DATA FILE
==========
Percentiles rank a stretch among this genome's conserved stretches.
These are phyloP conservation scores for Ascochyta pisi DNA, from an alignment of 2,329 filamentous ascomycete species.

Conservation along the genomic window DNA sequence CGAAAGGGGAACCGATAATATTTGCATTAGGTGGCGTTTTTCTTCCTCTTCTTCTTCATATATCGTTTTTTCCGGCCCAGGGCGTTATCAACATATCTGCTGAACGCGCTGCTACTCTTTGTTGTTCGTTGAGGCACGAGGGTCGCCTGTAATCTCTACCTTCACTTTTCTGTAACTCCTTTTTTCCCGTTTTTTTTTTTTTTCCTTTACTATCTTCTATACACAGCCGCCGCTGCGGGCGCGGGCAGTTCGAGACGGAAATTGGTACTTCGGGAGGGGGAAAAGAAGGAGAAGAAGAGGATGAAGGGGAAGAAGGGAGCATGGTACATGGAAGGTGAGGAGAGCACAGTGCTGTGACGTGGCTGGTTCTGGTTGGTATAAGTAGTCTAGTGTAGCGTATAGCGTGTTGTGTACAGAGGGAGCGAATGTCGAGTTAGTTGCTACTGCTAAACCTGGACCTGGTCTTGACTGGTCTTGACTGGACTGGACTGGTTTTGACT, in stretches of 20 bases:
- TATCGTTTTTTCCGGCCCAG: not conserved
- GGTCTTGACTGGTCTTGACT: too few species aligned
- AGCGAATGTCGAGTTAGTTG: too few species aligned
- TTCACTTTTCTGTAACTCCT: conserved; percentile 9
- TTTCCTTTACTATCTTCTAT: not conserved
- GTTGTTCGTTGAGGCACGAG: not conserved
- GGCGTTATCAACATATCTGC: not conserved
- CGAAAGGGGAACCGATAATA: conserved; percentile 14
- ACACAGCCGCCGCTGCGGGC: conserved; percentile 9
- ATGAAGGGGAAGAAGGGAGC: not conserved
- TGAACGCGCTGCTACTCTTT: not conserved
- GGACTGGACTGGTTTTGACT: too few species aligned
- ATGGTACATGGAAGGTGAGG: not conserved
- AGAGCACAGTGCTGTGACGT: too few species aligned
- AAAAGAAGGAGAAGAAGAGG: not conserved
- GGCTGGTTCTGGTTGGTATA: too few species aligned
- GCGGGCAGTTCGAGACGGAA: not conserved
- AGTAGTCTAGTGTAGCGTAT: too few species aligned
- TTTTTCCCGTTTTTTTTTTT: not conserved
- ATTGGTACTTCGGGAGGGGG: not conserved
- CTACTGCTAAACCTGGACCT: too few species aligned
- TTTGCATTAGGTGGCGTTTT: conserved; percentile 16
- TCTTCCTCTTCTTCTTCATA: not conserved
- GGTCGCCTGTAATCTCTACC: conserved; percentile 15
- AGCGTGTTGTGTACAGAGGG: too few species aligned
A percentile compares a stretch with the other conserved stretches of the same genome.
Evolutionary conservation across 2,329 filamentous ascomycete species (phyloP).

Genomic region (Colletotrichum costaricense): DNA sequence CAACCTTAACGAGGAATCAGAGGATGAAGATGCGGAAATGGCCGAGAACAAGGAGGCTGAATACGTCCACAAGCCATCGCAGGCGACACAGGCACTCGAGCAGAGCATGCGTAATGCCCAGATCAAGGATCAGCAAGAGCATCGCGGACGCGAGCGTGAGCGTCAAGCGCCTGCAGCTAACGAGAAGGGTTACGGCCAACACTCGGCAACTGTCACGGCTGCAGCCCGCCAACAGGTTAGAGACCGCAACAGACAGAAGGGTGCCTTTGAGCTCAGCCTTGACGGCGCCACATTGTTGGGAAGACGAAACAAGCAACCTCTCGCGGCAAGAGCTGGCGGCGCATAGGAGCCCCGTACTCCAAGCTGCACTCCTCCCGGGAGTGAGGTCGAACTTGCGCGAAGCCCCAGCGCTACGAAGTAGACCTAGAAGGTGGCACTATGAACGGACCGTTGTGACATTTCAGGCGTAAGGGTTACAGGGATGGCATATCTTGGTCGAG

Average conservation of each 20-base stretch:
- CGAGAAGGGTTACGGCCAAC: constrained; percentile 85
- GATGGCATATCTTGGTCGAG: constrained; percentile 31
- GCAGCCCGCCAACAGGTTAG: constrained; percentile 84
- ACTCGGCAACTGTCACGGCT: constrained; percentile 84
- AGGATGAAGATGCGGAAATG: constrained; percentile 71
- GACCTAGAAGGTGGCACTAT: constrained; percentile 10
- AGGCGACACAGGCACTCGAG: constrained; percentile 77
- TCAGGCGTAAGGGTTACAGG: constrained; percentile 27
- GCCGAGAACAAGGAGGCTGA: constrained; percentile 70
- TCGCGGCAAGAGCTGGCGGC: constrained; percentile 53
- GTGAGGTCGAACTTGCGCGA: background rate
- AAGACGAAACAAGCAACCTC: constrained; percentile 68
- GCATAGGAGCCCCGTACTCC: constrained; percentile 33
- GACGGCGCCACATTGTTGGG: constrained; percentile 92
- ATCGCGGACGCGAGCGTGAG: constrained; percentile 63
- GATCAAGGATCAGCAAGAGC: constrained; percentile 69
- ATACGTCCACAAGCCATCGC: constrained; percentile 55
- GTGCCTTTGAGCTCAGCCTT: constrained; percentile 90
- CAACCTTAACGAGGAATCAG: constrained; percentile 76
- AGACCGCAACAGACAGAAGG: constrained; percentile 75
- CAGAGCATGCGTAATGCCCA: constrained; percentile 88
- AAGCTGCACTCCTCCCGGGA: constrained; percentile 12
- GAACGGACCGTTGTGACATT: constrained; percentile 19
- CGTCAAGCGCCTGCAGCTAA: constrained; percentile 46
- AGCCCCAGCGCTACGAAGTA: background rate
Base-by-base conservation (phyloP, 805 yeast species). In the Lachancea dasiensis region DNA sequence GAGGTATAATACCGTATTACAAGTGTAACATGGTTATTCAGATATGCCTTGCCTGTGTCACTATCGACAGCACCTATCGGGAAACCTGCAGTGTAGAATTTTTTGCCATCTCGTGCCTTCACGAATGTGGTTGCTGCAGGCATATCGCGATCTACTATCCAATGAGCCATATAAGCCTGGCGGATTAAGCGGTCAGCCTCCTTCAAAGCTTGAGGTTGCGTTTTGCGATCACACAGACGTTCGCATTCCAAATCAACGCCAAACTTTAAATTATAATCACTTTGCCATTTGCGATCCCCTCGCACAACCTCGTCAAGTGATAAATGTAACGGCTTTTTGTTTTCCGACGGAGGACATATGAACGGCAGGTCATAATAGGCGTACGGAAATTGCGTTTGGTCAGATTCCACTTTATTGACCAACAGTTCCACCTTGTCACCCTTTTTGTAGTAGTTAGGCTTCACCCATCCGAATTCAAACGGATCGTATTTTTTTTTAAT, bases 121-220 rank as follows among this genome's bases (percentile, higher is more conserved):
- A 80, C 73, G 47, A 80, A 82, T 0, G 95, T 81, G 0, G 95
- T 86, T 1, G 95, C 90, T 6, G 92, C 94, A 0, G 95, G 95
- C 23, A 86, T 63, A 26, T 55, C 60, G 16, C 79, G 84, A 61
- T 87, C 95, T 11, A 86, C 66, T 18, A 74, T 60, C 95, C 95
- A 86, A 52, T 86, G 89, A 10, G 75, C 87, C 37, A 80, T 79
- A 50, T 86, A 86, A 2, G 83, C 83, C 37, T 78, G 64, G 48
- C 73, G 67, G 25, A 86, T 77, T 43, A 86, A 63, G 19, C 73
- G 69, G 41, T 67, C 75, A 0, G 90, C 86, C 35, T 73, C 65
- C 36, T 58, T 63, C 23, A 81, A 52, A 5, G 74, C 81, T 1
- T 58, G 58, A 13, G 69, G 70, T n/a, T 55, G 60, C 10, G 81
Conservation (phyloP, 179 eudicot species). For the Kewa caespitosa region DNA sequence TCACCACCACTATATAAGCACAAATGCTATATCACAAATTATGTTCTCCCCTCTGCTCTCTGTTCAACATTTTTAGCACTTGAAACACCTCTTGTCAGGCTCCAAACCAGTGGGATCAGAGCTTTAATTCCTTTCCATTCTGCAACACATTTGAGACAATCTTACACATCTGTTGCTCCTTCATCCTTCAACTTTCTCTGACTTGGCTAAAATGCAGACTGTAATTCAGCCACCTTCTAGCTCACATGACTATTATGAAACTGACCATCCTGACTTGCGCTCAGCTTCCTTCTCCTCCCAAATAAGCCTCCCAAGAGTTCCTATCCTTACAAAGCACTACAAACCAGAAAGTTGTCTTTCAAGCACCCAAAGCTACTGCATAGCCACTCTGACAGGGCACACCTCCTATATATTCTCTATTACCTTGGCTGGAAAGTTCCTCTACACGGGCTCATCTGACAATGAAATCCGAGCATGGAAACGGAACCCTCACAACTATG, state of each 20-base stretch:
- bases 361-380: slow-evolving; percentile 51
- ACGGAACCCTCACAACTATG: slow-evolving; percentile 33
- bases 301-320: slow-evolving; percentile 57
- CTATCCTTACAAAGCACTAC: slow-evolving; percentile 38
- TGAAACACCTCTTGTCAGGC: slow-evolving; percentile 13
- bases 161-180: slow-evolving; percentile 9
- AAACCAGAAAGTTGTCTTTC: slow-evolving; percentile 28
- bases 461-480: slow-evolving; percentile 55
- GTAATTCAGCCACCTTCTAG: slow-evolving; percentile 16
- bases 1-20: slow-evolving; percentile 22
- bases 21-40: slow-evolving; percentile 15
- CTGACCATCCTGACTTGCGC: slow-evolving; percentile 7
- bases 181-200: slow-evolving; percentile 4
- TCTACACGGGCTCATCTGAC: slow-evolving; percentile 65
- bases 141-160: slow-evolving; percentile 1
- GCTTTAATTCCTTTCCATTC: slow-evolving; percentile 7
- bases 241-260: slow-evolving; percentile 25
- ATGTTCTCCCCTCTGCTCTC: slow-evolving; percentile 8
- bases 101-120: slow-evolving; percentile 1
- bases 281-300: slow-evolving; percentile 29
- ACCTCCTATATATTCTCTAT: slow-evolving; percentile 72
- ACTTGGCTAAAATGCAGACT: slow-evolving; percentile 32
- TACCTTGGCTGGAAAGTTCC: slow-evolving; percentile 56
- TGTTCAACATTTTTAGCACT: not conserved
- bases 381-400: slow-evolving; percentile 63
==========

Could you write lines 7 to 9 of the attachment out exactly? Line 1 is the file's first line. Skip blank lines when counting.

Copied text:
- TTCACTTTTCTGTAACTCCT: conserved; percentile 9
- TTTCCTTTACTATCTTCTAT: not conserved
- GTTGTTCGTTGAGGCACGAG: not conserved